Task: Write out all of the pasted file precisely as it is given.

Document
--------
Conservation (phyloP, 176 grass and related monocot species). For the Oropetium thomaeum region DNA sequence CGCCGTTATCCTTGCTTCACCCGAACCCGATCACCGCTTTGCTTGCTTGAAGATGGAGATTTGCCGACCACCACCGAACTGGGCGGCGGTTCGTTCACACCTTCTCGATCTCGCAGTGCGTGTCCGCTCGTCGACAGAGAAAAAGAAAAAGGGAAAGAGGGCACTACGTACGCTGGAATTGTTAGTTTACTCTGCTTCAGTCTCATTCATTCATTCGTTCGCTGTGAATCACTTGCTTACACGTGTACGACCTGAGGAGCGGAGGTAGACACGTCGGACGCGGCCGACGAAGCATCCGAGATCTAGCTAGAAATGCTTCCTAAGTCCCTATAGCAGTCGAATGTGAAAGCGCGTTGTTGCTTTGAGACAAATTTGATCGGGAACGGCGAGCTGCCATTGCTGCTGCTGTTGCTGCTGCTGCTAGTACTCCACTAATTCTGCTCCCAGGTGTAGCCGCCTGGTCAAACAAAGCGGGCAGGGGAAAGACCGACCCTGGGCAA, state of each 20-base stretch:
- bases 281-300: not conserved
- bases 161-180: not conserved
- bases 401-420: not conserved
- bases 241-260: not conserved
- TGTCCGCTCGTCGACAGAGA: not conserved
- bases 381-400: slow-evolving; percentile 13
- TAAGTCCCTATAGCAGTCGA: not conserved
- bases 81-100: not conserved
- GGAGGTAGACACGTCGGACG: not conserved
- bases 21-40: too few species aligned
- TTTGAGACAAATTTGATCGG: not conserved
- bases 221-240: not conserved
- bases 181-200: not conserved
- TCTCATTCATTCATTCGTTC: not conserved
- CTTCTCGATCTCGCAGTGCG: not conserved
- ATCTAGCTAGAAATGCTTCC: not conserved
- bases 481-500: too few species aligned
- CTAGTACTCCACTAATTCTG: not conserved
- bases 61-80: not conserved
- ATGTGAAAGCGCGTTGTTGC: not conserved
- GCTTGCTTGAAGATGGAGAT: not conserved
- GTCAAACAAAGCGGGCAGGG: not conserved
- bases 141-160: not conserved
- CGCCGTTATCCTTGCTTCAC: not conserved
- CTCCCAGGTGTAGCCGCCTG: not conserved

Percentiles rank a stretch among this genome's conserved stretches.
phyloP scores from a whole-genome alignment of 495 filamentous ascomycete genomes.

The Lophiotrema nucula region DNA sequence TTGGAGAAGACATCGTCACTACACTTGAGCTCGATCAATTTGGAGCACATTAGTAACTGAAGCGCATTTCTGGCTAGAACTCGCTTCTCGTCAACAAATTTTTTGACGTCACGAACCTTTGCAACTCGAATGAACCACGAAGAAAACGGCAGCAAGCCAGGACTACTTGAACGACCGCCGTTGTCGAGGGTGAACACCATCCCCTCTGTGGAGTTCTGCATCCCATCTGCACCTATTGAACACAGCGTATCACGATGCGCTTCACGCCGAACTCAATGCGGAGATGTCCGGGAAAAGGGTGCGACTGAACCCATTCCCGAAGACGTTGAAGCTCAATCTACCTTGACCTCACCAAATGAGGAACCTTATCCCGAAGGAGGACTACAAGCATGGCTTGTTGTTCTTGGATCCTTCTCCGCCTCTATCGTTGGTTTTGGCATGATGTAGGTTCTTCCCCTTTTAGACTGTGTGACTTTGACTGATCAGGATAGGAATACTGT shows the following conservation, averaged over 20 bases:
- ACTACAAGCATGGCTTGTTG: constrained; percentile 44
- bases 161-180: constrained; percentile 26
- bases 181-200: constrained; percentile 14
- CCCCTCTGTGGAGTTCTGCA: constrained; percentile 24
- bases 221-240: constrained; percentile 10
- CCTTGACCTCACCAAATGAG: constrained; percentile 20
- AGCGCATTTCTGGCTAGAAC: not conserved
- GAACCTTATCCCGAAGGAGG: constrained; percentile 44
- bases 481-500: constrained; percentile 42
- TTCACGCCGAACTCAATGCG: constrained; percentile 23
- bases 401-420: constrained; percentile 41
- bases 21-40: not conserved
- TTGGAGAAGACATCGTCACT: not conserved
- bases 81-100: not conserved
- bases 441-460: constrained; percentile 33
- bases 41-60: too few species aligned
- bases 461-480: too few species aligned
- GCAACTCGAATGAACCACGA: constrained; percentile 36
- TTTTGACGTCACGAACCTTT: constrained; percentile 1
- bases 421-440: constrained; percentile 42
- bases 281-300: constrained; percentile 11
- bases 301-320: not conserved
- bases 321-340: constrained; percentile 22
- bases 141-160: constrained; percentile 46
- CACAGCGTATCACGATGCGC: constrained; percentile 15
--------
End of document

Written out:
Conservation (phyloP, 176 grass and related monocot species). For the Oropetium thomaeum region DNA sequence CGCCGTTATCCTTGCTTCACCCGAACCCGATCACCGCTTTGCTTGCTTGAAGATGGAGATTTGCCGACCACCACCGAACTGGGCGGCGGTTCGTTCACACCTTCTCGATCTCGCAGTGCGTGTCCGCTCGTCGACAGAGAAAAAGAAAAAGGGAAAGAGGGCACTACGTACGCTGGAATTGTTAGTTTACTCTGCTTCAGTCTCATTCATTCATTCGTTCGCTGTGAATCACTTGCTTACACGTGTACGACCTGAGGAGCGGAGGTAGACACGTCGGACGCGGCCGACGAAGCATCCGAGATCTAGCTAGAAATGCTTCCTAAGTCCCTATAGCAGTCGAATGTGAAAGCGCGTTGTTGCTTTGAGACAAATTTGATCGGGAACGGCGAGCTGCCATTGCTGCTGCTGTTGCTGCTGCTGCTAGTACTCCACTAATTCTGCTCCCAGGTGTAGCCGCCTGGTCAAACAAAGCGGGCAGGGGAAAGACCGACCCTGGGCAA, state of each 20-base stretch:
- bases 281-300: not conserved
- bases 161-180: not conserved
- bases 401-420: not conserved
- bases 241-260: not conserved
- TGTCCGCTCGTCGACAGAGA: not conserved
- bases 381-400: slow-evolving; percentile 13
- TAAGTCCCTATAGCAGTCGA: not conserved
- bases 81-100: not conserved
- GGAGGTAGACACGTCGGACG: not conserved
- bases 21-40: too few species aligned
- TTTGAGACAAATTTGATCGG: not conserved
- bases 221-240: not conserved
- bases 181-200: not conserved
- TCTCATTCATTCATTCGTTC: not conserved
- CTTCTCGATCTCGCAGTGCG: not conserved
- ATCTAGCTAGAAATGCTTCC: not conserved
- bases 481-500: too few species aligned
- CTAGTACTCCACTAATTCTG: not conserved
- bases 61-80: not conserved
- ATGTGAAAGCGCGTTGTTGC: not conserved
- GCTTGCTTGAAGATGGAGAT: not conserved
- GTCAAACAAAGCGGGCAGGG: not conserved
- bases 141-160: not conserved
- CGCCGTTATCCTTGCTTCAC: not conserved
- CTCCCAGGTGTAGCCGCCTG: not conserved

Percentiles rank a stretch among this genome's conserved stretches.
phyloP scores from a whole-genome alignment of 495 filamentous ascomycete genomes.

The Lophiotrema nucula region DNA sequence TTGGAGAAGACATCGTCACTACACTTGAGCTCGATCAATTTGGAGCACATTAGTAACTGAAGCGCATTTCTGGCTAGAACTCGCTTCTCGTCAACAAATTTTTTGACGTCACGAACCTTTGCAACTCGAATGAACCACGAAGAAAACGGCAGCAAGCCAGGACTACTTGAACGACCGCCGTTGTCGAGGGTGAACACCATCCCCTCTGTGGAGTTCTGCATCCCATCTGCACCTATTGAACACAGCGTATCACGATGCGCTTCACGCCGAACTCAATGCGGAGATGTCCGGGAAAAGGGTGCGACTGAACCCATTCCCGAAGACGTTGAAGCTCAATCTACCTTGACCTCACCAAATGAGGAACCTTATCCCGAAGGAGGACTACAAGCATGGCTTGTTGTTCTTGGATCCTTCTCCGCCTCTATCGTTGGTTTTGGCATGATGTAGGTTCTTCCCCTTTTAGACTGTGTGACTTTGACTGATCAGGATAGGAATACTGT shows the following conservation, averaged over 20 bases:
- ACTACAAGCATGGCTTGTTG: constrained; percentile 44
- bases 161-180: constrained; percentile 26
- bases 181-200: constrained; percentile 14
- CCCCTCTGTGGAGTTCTGCA: constrained; percentile 24
- bases 221-240: constrained; percentile 10
- CCTTGACCTCACCAAATGAG: constrained; percentile 20
- AGCGCATTTCTGGCTAGAAC: not conserved
- GAACCTTATCCCGAAGGAGG: constrained; percentile 44
- bases 481-500: constrained; percentile 42
- TTCACGCCGAACTCAATGCG: constrained; percentile 23
- bases 401-420: constrained; percentile 41
- bases 21-40: not conserved
- TTGGAGAAGACATCGTCACT: not conserved
- bases 81-100: not conserved
- bases 441-460: constrained; percentile 33
- bases 41-60: too few species aligned
- bases 461-480: too few species aligned
- GCAACTCGAATGAACCACGA: constrained; percentile 36
- TTTTGACGTCACGAACCTTT: constrained; percentile 1
- bases 421-440: constrained; percentile 42
- bases 281-300: constrained; percentile 11
- bases 301-320: not conserved
- bases 321-340: constrained; percentile 22
- bases 141-160: constrained; percentile 46
- CACAGCGTATCACGATGCGC: constrained; percentile 15